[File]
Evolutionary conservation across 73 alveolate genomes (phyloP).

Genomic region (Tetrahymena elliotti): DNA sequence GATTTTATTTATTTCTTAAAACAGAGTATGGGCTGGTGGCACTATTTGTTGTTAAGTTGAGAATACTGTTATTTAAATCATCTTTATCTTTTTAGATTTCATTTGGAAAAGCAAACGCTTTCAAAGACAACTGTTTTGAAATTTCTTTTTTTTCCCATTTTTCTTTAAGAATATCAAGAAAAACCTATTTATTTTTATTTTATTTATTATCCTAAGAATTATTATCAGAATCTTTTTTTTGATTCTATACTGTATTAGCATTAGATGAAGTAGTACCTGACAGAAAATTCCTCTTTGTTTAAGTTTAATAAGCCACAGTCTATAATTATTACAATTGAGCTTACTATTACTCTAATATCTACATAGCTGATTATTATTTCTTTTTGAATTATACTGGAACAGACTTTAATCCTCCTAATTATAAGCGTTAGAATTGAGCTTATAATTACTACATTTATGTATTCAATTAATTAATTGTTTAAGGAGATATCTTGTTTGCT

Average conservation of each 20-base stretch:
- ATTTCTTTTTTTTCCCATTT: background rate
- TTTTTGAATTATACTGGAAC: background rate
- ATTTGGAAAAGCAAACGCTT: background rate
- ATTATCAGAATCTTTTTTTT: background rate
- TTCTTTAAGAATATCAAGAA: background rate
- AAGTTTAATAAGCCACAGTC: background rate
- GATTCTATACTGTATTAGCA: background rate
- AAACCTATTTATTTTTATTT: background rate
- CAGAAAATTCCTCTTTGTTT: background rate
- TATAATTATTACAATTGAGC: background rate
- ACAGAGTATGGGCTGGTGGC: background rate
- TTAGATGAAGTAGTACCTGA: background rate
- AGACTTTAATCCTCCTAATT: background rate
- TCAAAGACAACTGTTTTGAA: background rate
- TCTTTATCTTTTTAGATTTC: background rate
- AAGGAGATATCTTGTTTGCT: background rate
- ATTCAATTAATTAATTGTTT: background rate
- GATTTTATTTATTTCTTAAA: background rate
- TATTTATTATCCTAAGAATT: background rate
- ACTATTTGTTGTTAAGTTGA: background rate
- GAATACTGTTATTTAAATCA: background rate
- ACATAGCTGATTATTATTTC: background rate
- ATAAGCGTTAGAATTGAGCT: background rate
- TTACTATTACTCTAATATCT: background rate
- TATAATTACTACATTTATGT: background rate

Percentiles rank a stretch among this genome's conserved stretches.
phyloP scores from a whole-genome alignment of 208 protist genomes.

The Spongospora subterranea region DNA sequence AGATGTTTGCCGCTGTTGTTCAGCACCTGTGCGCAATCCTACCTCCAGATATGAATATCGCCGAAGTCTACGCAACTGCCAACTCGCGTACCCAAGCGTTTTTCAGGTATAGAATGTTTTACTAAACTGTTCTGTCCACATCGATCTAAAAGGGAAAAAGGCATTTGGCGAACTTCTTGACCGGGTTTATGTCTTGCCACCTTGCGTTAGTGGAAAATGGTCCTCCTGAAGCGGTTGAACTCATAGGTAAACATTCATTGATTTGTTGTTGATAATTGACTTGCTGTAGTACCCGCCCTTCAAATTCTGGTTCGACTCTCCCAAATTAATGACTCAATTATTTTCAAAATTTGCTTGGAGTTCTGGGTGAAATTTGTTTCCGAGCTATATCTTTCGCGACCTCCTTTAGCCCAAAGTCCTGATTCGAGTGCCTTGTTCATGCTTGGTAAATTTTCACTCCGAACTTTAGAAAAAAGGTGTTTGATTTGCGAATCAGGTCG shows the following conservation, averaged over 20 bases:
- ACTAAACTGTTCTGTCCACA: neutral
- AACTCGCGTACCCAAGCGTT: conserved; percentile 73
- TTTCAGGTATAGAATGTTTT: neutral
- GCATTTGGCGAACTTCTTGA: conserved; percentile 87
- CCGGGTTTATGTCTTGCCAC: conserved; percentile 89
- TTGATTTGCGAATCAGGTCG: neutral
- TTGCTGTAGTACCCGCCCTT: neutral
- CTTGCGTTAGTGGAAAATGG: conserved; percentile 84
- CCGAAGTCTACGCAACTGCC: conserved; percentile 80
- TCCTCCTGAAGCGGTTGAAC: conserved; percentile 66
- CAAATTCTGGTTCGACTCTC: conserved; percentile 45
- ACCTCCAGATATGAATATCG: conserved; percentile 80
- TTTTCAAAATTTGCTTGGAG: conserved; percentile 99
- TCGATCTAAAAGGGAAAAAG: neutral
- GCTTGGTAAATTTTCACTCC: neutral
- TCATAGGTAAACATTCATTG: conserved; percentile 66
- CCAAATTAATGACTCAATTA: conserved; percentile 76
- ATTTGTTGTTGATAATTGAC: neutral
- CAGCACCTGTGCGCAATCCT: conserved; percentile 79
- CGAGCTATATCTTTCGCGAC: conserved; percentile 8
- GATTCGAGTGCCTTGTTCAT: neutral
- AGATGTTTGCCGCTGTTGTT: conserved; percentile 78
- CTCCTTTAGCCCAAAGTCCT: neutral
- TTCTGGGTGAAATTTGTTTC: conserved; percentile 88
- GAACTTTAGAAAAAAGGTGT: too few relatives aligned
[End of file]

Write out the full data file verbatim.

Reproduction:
Evolutionary conservation across 73 alveolate genomes (phyloP).

Genomic region (Tetrahymena elliotti): DNA sequence GATTTTATTTATTTCTTAAAACAGAGTATGGGCTGGTGGCACTATTTGTTGTTAAGTTGAGAATACTGTTATTTAAATCATCTTTATCTTTTTAGATTTCATTTGGAAAAGCAAACGCTTTCAAAGACAACTGTTTTGAAATTTCTTTTTTTTCCCATTTTTCTTTAAGAATATCAAGAAAAACCTATTTATTTTTATTTTATTTATTATCCTAAGAATTATTATCAGAATCTTTTTTTTGATTCTATACTGTATTAGCATTAGATGAAGTAGTACCTGACAGAAAATTCCTCTTTGTTTAAGTTTAATAAGCCACAGTCTATAATTATTACAATTGAGCTTACTATTACTCTAATATCTACATAGCTGATTATTATTTCTTTTTGAATTATACTGGAACAGACTTTAATCCTCCTAATTATAAGCGTTAGAATTGAGCTTATAATTACTACATTTATGTATTCAATTAATTAATTGTTTAAGGAGATATCTTGTTTGCT

Average conservation of each 20-base stretch:
- ATTTCTTTTTTTTCCCATTT: background rate
- TTTTTGAATTATACTGGAAC: background rate
- ATTTGGAAAAGCAAACGCTT: background rate
- ATTATCAGAATCTTTTTTTT: background rate
- TTCTTTAAGAATATCAAGAA: background rate
- AAGTTTAATAAGCCACAGTC: background rate
- GATTCTATACTGTATTAGCA: background rate
- AAACCTATTTATTTTTATTT: background rate
- CAGAAAATTCCTCTTTGTTT: background rate
- TATAATTATTACAATTGAGC: background rate
- ACAGAGTATGGGCTGGTGGC: background rate
- TTAGATGAAGTAGTACCTGA: background rate
- AGACTTTAATCCTCCTAATT: background rate
- TCAAAGACAACTGTTTTGAA: background rate
- TCTTTATCTTTTTAGATTTC: background rate
- AAGGAGATATCTTGTTTGCT: background rate
- ATTCAATTAATTAATTGTTT: background rate
- GATTTTATTTATTTCTTAAA: background rate
- TATTTATTATCCTAAGAATT: background rate
- ACTATTTGTTGTTAAGTTGA: background rate
- GAATACTGTTATTTAAATCA: background rate
- ACATAGCTGATTATTATTTC: background rate
- ATAAGCGTTAGAATTGAGCT: background rate
- TTACTATTACTCTAATATCT: background rate
- TATAATTACTACATTTATGT: background rate

Percentiles rank a stretch among this genome's conserved stretches.
phyloP scores from a whole-genome alignment of 208 protist genomes.

The Spongospora subterranea region DNA sequence AGATGTTTGCCGCTGTTGTTCAGCACCTGTGCGCAATCCTACCTCCAGATATGAATATCGCCGAAGTCTACGCAACTGCCAACTCGCGTACCCAAGCGTTTTTCAGGTATAGAATGTTTTACTAAACTGTTCTGTCCACATCGATCTAAAAGGGAAAAAGGCATTTGGCGAACTTCTTGACCGGGTTTATGTCTTGCCACCTTGCGTTAGTGGAAAATGGTCCTCCTGAAGCGGTTGAACTCATAGGTAAACATTCATTGATTTGTTGTTGATAATTGACTTGCTGTAGTACCCGCCCTTCAAATTCTGGTTCGACTCTCCCAAATTAATGACTCAATTATTTTCAAAATTTGCTTGGAGTTCTGGGTGAAATTTGTTTCCGAGCTATATCTTTCGCGACCTCCTTTAGCCCAAAGTCCTGATTCGAGTGCCTTGTTCATGCTTGGTAAATTTTCACTCCGAACTTTAGAAAAAAGGTGTTTGATTTGCGAATCAGGTCG shows the following conservation, averaged over 20 bases:
- ACTAAACTGTTCTGTCCACA: neutral
- AACTCGCGTACCCAAGCGTT: conserved; percentile 73
- TTTCAGGTATAGAATGTTTT: neutral
- GCATTTGGCGAACTTCTTGA: conserved; percentile 87
- CCGGGTTTATGTCTTGCCAC: conserved; percentile 89
- TTGATTTGCGAATCAGGTCG: neutral
- TTGCTGTAGTACCCGCCCTT: neutral
- CTTGCGTTAGTGGAAAATGG: conserved; percentile 84
- CCGAAGTCTACGCAACTGCC: conserved; percentile 80
- TCCTCCTGAAGCGGTTGAAC: conserved; percentile 66
- CAAATTCTGGTTCGACTCTC: conserved; percentile 45
- ACCTCCAGATATGAATATCG: conserved; percentile 80
- TTTTCAAAATTTGCTTGGAG: conserved; percentile 99
- TCGATCTAAAAGGGAAAAAG: neutral
- GCTTGGTAAATTTTCACTCC: neutral
- TCATAGGTAAACATTCATTG: conserved; percentile 66
- CCAAATTAATGACTCAATTA: conserved; percentile 76
- ATTTGTTGTTGATAATTGAC: neutral
- CAGCACCTGTGCGCAATCCT: conserved; percentile 79
- CGAGCTATATCTTTCGCGAC: conserved; percentile 8
- GATTCGAGTGCCTTGTTCAT: neutral
- AGATGTTTGCCGCTGTTGTT: conserved; percentile 78
- CTCCTTTAGCCCAAAGTCCT: neutral
- TTCTGGGTGAAATTTGTTTC: conserved; percentile 88
- GAACTTTAGAAAAAAGGTGT: too few relatives aligned